Download your free trial of SolarWinds Network Performance Monitor.

PowerShell 3 Active Directory Examples

Firstly, check that Active Directory Module for Windows PowerShell has been installed. Here we employ PowerShell’s own Get-Command to list the Active Directory type of cmdlets that interest us:

# PowerShell Active Directory
Get-Command get-*ad*

Note 1:  We could also try: Get-Command -noun aduser.

Example: Get-User -filter -like

# PowerShell Active Directory Syntax
Get-AdUser -filter ‘name -like "Test*" ‘

Note 3:  Get-AdUser is nothing without a parameter. In this case we call for -filter, rather than -identity, -searchbase or -LDAPFilter parameter. Furthermore, pay close attention to the speech marks. For clarity it’s best to break-down into ‘name -like’ and the value, "Test*", then put it together as in the script above.

Other filter operators include -eq and -notLike. For certain LDAP properties -lt or -gt make sense. It is also possible to create a more complex query through the use of these two classic joiners: -and, -or.

Windows Server 2012 PowerShell TutorialMicrosoft Windows Server 2012 PowerShell 3

The first point to recognise with PowerShell is the simplicity of the cmdlet. At the heart of the script is always a Verb-Noun pairing.

Simple Examples:

# Window Server 2012 PowerShell Example


Get-Eventlog -list

For more ideas on nouns to pair with ‘Get’ try this:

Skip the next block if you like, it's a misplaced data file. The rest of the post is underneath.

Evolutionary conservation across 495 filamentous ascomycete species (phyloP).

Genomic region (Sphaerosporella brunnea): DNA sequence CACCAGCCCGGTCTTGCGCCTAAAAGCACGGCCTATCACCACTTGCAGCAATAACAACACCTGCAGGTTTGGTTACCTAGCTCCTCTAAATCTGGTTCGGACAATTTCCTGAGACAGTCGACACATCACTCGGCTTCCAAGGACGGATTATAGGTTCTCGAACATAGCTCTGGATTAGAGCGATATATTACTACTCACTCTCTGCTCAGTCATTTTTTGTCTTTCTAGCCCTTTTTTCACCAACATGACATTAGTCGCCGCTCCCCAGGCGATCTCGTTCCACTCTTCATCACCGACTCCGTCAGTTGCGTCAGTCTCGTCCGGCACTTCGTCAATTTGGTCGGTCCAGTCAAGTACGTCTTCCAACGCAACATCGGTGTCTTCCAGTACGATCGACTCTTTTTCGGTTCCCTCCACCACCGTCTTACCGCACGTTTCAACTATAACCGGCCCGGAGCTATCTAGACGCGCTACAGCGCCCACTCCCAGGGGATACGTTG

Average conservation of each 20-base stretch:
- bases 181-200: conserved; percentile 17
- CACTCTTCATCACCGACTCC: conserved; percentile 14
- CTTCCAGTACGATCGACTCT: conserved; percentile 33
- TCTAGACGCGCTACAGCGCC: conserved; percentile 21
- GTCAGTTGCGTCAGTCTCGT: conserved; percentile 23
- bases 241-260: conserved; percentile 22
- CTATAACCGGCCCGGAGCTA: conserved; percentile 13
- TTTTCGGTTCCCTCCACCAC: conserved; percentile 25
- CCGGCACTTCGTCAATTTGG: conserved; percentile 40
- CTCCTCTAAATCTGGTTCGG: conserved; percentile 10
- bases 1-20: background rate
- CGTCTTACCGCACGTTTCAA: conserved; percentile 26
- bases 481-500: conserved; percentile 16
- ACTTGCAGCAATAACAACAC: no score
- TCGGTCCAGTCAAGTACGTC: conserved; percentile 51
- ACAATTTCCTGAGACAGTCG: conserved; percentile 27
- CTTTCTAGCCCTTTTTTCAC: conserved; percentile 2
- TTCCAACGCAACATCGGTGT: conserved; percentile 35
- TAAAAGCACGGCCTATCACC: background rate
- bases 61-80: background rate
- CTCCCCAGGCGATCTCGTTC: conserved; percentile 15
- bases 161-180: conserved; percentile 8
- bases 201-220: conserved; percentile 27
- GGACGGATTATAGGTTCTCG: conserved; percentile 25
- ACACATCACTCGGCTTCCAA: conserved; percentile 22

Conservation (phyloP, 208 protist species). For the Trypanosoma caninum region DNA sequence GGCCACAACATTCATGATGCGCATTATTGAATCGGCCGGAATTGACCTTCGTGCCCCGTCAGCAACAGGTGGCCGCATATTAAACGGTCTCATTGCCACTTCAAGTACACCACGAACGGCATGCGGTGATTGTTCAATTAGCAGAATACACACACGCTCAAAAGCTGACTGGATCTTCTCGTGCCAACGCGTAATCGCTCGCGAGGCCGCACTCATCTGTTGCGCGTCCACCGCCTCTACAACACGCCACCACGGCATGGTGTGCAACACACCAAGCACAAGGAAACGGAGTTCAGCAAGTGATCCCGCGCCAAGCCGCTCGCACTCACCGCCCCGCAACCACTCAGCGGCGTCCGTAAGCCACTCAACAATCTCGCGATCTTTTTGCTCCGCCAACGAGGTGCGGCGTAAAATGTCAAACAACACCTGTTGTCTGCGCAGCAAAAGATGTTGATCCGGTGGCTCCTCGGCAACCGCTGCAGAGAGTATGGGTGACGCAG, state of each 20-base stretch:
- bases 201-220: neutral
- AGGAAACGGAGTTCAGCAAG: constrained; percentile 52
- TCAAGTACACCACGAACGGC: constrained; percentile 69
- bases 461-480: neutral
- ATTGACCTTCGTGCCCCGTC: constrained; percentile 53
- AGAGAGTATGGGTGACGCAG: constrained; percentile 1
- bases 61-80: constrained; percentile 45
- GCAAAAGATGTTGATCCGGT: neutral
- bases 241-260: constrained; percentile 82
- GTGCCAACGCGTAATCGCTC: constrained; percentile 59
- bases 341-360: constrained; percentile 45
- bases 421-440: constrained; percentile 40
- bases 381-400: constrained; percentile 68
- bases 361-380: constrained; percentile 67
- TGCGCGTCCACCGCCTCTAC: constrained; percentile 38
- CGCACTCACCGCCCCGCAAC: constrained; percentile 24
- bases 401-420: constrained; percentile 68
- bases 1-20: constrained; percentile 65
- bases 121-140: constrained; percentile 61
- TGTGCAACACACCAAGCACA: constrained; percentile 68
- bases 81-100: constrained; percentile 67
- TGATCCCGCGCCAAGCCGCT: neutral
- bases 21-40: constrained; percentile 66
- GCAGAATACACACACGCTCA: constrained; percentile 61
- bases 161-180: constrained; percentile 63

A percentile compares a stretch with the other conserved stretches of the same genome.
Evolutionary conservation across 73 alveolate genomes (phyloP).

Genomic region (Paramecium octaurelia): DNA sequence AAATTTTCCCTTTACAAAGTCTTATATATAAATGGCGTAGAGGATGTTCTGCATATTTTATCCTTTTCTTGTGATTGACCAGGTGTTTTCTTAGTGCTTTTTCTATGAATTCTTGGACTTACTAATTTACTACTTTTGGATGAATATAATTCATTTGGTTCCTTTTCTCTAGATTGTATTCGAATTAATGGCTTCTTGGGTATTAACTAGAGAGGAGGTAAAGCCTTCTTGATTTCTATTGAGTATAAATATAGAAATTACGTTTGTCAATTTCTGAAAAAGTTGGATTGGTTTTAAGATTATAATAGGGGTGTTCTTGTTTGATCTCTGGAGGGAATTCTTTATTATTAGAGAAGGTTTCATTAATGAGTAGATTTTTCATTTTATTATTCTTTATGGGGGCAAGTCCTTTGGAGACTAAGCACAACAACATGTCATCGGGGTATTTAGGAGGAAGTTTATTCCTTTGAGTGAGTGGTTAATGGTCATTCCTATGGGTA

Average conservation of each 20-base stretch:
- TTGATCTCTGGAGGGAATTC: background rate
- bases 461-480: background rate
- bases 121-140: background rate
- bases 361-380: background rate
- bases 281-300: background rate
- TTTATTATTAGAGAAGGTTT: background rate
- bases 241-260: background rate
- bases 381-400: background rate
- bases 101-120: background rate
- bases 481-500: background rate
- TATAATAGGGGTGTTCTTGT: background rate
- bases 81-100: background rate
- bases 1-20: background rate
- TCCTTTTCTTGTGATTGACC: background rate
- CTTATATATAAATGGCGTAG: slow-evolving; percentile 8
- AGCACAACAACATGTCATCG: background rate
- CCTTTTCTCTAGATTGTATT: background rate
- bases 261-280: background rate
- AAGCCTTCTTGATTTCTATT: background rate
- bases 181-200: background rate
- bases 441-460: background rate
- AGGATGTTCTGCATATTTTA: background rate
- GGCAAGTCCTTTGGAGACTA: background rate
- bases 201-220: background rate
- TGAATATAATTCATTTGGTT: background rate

Get-Command -verb get

Slightly more advanced Windows Server 2012 PowerShell commands

The second point to note with PowerShell is the (|) Pipe symbol. What this is does is enable the out put of the first cmdlet (Get-Service) to become the input of the second command (Where-Object)

Get-Service | Where-Object {$_.Status -eq "Stopped"}

Note 2:  As you become more experienced with PowerShell you can cut a few corners, for example Where-Object can be coded as plain Where.

Here is another PowerShell Script

# Simple PowerShell Script for Windows Server 2012
Get-EventLog application -newest 500 | where {$_.entryType -match "Error"}

These examples are just to whet your appetite, see more PowerShell tutorials

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Troubleshooting PowerShell’s Get-AdUser

Firstly make sure that you are using Active Directory Module for Windows PowerShell. Check with Get-Module.

Secondly, to research Get-AdUser call for Get-Help and examine syntax and study the examples.

# PowerShell Active Directory Syntax
Get-Help Get-AdUser -full

Note 3: I always append -full so that I can see Microsoft’s examples; sometimes I abreviate PowerShell’s Get-Help to plain: Help GetAdUser -full.

Exchange and Windows Server 2012 PowerShell

One of the uses of PowerShell is to run Exchange cmdlets and interrogate, or even configure, the Exchange Server; here are examples:

Home-in on one particular user:

Get-Mailbox -Identity "Guy Thomas"

Or get information about a particular Exchange mailstore database:

Get-Mailbox -Database Exch01

Note 4: Naturally you need to be logged on with an account which has the appropriate Exchange Server roles.

See more ideas for Windows Server 2012 PowerShell scripts »

Summary Windows Server 2012 PowerShell

In Windows Server 2012, PowerShell is integrated into the operating system. This makes it easy to get started. When you need PowerShell it’s always worth getting the ISE version via the Add features wizard.

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Microsoft Windows Server 2012 Topics

Windows Server 2012 Home   • Disable UAC Windows Server 2012   • Server 2012 Chkdsk Utility

Install Windows Server 2012   • PowerShell Add-WindowsFeature   • Network Performance Monitor

Shutdown Windows Server 2012   • Disable Shutdown Event Tracker Server 2012